Organized crime and violence can rise in specific locations and groups, it is therefore vital to get the idea of trust and police presence in these communities early on to mitigate and eradicate this. This does indeed say much of what future policing in Canada must be doing as we increase our reliance on immigration to sustain our well-being.
Q4: What areas do you feel need further consideration?
Given the complexity of current security and order, and the corollary complexity of its policing, there is a definite need to increase the non-police advice at the top of non-policing organizations. What I mean by that is, not taking anything away from operational matters, or managing of policing police tactical matters, I feel we must ramp up the influence and responsibilities of Police Boards. So far, we have not really optimized the contribution of civilian oversight. Investing into this type of oversight, I believe, will result in large dividends down the road. Not all police officers are experts at organizational management – so better links between police command and outside professionals would be good.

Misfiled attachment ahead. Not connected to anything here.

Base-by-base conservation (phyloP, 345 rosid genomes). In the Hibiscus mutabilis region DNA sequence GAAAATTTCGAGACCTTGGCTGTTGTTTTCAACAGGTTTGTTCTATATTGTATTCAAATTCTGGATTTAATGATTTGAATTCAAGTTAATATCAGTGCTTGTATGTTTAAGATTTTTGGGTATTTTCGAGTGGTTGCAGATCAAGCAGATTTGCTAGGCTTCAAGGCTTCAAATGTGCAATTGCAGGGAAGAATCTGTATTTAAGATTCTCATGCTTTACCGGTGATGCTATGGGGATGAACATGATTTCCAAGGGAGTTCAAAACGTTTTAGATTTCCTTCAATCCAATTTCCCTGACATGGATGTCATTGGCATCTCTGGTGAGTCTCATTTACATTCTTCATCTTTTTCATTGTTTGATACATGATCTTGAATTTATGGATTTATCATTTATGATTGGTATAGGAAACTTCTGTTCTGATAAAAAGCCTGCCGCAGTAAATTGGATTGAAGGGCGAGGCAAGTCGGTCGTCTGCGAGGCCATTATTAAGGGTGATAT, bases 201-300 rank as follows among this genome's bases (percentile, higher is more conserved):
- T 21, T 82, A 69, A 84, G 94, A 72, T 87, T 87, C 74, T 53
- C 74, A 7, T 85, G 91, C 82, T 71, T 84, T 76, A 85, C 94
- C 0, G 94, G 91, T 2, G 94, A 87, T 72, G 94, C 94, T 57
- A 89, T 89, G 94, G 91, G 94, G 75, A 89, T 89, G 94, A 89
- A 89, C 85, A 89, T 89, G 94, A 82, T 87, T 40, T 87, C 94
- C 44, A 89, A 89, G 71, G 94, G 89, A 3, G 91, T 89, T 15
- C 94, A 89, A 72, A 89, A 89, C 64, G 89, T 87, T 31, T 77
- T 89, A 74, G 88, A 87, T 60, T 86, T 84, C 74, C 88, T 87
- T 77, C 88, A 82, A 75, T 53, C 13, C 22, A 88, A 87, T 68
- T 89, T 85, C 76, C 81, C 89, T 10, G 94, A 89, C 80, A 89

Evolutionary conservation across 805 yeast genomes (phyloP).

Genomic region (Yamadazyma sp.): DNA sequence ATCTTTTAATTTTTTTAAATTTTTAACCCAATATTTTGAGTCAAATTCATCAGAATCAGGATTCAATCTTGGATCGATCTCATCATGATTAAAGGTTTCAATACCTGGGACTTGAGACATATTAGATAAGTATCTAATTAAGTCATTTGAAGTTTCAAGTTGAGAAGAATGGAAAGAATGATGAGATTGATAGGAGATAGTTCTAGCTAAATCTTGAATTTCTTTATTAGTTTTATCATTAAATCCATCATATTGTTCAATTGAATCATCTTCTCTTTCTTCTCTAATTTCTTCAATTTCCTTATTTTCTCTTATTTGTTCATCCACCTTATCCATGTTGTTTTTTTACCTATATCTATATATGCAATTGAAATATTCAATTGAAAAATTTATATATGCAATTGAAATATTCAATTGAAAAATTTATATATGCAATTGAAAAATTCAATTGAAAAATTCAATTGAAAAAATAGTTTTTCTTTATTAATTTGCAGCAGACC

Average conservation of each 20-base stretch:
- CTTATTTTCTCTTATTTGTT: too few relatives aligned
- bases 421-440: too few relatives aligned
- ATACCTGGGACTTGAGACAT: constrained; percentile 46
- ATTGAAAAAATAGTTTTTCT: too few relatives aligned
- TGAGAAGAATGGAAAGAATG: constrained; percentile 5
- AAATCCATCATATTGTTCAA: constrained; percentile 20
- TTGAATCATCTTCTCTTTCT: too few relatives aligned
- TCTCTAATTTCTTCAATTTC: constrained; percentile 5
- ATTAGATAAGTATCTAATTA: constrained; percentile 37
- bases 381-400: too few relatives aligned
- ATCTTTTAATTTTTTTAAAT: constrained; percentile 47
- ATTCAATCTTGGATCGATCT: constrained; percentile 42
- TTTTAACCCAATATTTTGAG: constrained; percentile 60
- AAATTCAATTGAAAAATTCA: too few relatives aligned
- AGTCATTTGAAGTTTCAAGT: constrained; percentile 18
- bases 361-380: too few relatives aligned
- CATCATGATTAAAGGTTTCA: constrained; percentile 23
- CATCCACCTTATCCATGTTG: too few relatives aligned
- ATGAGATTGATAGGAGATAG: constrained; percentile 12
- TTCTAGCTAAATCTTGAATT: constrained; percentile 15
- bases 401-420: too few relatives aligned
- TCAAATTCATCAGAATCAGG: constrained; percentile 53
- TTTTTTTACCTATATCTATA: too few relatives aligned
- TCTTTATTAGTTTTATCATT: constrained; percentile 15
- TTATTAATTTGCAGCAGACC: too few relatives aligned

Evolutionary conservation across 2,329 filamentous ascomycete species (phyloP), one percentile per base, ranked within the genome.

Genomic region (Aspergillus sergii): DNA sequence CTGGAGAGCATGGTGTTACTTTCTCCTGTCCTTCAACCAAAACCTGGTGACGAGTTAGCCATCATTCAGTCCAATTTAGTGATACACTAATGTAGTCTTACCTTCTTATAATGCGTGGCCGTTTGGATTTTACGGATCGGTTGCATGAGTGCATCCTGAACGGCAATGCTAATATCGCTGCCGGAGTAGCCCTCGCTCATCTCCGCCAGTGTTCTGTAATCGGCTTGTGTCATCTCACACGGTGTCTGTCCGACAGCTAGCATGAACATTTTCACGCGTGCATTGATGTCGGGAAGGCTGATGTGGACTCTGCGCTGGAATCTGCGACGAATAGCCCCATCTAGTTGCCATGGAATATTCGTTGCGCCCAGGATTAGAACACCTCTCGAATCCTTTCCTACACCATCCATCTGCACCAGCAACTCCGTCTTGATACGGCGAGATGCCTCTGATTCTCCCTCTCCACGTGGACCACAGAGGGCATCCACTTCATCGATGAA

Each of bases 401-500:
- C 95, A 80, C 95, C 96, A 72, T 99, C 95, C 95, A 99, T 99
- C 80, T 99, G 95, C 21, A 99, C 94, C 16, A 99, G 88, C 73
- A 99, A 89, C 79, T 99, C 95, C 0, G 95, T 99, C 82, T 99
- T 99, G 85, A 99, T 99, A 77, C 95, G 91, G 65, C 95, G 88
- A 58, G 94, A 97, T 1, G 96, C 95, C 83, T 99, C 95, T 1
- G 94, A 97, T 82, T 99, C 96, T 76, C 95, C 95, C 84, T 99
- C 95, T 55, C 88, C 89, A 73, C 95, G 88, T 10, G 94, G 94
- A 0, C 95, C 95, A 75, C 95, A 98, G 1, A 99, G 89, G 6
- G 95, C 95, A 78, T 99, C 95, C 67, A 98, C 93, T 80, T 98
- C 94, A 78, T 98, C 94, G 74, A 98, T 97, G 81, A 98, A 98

The Police Boards have done good work, but they have not been given the responsibility and resources to optimize their full potential. Let us make sure that they have access to legal counsel and the proper complement of people with a business background to make the necessary contribution to the police effort that the police themselves do not have. We are not talking about having a bunch of anti-police cranks or radical professors harassing police management, but rather about good advice on Human Resource practices and administration and having a proper business case in respect of their needs for new technology to be able to face the challenges from those outside the “police parish”. Some up-front investment here would also bring a short term dividend, I am sure.
I would also support linking promotion criteria and remuneration more closely to skills and performance as opposed to seniority and years of experience. This is not easy but once a proper balance of skills and performance is reached in promoting criteria for policing organizations, I would suggest that whomever achieves this be sent immediately to the universities to do the same with their tenure and promotion criteria. Though most public unions – police, university and government – will shy away from this, we can expect that most agencies in the public sector will be shaken up in these ways in the near future. There is money to be saved and improvements in services delivered to be made.
Clive Addy is Executive Editor of FrontLine Security magazine.
© FrontLine Security 2013